The club's current hub is a cozy clubhouse with a pro shop and the Wilderness Grille. Although everything on the menu is tasty, nobody leaves without trying a staple of the Montana diet: The huckleberry. It's creatively mixed into the yogurt parfait (breakfast), glaze covering the riblets (lunch-dinner) and ice cream served on a brownie (dessert).
A nearby Sports Park, which will be revamped, already features a grassy playing field, basketball court, disc golf and sand volleyball court. Real estate around a new Garden Center being created is selling quickly. The Water Park dazzles all ages with two saltwater pools, a hot tub, splash pad and 250-foot waterslide tumbling down the hillside. Beachgoers have complimentary access to canoes, kayaks and paddleboards on the 21-acre lake, which Ehlert hopes to eventually line with plastic to keep water levels consistent during the West's ongoing drought. There's also a Horse Park and miles of trails within the national forest for riding and hiking.
"My vision, more than anything, is being a family resort," Ehlert emphasized.
Golf at The Wilderness Club
Without a doubt, the biggest draw of The Wilderness Club is its 7,207-yard golf course. Faldo's design (with an assist to Brian Curley and Lee Schmidt) is annually ranked the best public/resort course in Montana, including on our Golfers' Choice state lists in 2020 and 2021. Troon Golf has been brought in this year to manage the operation and take it to the next level. Despite a chilly spring, the course was already in peak shape. The daylight seems to last forever here, which allowed for nine glorious holes in the gloaming after dinner on arrival day.
The routing is very good with a strong mix of scoring opportunities complemented by plenty of gutcheck moments. Water hazards and rugged bunkering take turns demanding your attention. Water is introduced on the par-3 fifth and par-5 eighth before hijacking the inward nine.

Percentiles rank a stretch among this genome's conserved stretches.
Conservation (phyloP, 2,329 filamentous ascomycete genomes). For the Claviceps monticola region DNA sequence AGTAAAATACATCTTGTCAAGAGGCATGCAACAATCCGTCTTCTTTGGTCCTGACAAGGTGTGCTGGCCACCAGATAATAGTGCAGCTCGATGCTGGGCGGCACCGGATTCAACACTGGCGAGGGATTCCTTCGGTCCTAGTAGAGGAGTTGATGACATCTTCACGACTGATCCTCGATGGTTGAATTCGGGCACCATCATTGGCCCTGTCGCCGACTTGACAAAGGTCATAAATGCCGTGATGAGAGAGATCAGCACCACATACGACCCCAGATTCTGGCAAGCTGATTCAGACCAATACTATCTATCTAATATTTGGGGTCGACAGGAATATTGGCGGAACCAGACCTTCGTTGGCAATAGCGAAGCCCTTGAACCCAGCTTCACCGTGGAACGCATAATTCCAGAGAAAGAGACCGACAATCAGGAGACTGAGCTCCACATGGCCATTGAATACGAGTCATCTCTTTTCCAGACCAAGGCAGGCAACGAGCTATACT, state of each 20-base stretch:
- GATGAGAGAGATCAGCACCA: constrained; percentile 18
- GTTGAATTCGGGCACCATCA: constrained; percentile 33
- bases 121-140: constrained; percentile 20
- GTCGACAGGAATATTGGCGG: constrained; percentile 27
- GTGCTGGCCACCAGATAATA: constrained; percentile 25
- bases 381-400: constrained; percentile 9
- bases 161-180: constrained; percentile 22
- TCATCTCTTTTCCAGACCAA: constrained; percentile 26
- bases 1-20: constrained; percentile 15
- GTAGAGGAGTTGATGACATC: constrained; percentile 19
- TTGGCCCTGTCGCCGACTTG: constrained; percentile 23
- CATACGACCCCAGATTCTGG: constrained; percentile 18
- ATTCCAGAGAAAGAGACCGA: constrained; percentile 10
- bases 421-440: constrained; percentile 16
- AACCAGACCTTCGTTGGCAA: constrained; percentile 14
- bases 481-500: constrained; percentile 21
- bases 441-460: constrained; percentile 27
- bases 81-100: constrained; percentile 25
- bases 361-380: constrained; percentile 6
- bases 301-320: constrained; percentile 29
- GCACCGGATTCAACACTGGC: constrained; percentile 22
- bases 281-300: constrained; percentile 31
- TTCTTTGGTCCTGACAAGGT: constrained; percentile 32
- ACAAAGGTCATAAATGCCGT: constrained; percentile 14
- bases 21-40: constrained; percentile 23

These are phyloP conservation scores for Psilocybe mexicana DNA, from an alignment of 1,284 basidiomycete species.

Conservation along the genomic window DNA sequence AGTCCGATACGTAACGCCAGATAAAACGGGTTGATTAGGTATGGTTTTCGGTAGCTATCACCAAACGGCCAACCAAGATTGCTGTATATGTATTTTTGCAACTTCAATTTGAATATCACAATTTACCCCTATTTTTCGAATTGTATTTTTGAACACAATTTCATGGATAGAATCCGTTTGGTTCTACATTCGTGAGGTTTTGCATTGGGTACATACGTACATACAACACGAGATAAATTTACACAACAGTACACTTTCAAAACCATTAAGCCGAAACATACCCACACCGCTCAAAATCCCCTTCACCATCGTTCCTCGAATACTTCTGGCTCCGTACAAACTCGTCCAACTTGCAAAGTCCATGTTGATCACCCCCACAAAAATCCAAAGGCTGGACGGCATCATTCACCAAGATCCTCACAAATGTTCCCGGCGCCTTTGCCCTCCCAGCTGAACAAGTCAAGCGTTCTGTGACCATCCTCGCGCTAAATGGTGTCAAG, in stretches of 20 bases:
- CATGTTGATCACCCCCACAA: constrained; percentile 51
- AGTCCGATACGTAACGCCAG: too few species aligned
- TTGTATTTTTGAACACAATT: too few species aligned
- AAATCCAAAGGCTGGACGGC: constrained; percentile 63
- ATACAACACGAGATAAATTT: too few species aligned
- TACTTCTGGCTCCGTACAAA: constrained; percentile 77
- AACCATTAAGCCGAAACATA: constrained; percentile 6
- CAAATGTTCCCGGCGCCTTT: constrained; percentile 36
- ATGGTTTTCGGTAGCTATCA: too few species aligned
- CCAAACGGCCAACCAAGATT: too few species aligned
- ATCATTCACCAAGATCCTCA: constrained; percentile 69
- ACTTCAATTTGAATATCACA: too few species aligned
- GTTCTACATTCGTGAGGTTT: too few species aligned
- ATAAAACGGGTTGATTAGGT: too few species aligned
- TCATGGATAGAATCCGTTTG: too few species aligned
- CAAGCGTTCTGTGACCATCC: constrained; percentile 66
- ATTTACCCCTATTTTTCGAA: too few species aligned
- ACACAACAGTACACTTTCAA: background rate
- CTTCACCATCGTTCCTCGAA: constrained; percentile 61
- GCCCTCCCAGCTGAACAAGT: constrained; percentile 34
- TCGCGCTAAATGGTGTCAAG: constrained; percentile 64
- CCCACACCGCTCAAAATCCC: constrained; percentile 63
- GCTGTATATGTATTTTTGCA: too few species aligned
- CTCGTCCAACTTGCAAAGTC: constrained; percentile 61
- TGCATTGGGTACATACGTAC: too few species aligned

The short 320-yard 10th boomerangs left around a pond to a devilish green. The 456-yard 16th whips left over a tree and around a waste bunker to reveal a diagonal green pinched by water on the left. Both back-nine par 5s are extraordinary, again with water guarding the left side of their fairways and greens. The 557-yard 12th drops significantly off a shelf where most drives end up to a winding fairway, setting up a short iron into an elevated green. The 593-yard 18th can be reached in two if golfers nail a fairway wood or hybrid that crests a hill, which funnels balls onto a massive two-tiered green.
Watch out for a few crazy greens - good luck if the flag is tucked back right below a ski slope on the wild fourth. A pair of dramatic elevation drops, notably on the 12th and the approach on no. 9, are insanely fun. Toss in the stunning mountain backdrops for a round that feels like an adventurous trek through the backcountry.
"Wilderness Club is an absolutely fabulous golf experience," reads a 2020 GolfPass review from 'Chris1703425'. "The course is in immaculate condition. The fairways are perfect. The ball sits up nicely. The rough is tough but fair and the greens are first rate - lots of undulations but they read well and roll true."
Ehlert swears his property boasts two other advantages golfers will appreciate: a drier climate unique to the region and no mosquitoes. Our forecast looked dire all week, but we barely got wet over three days of play. For golfers who frequent other northern summer golf destinations in Michigan or Minnesota, no itchy bug bites sounds almost too good to be true.
"We love to be outdoors," Ehlert said.
Golfers couldn't agree more. Mother Nature and Montana sure make a dynamic duo, don't they?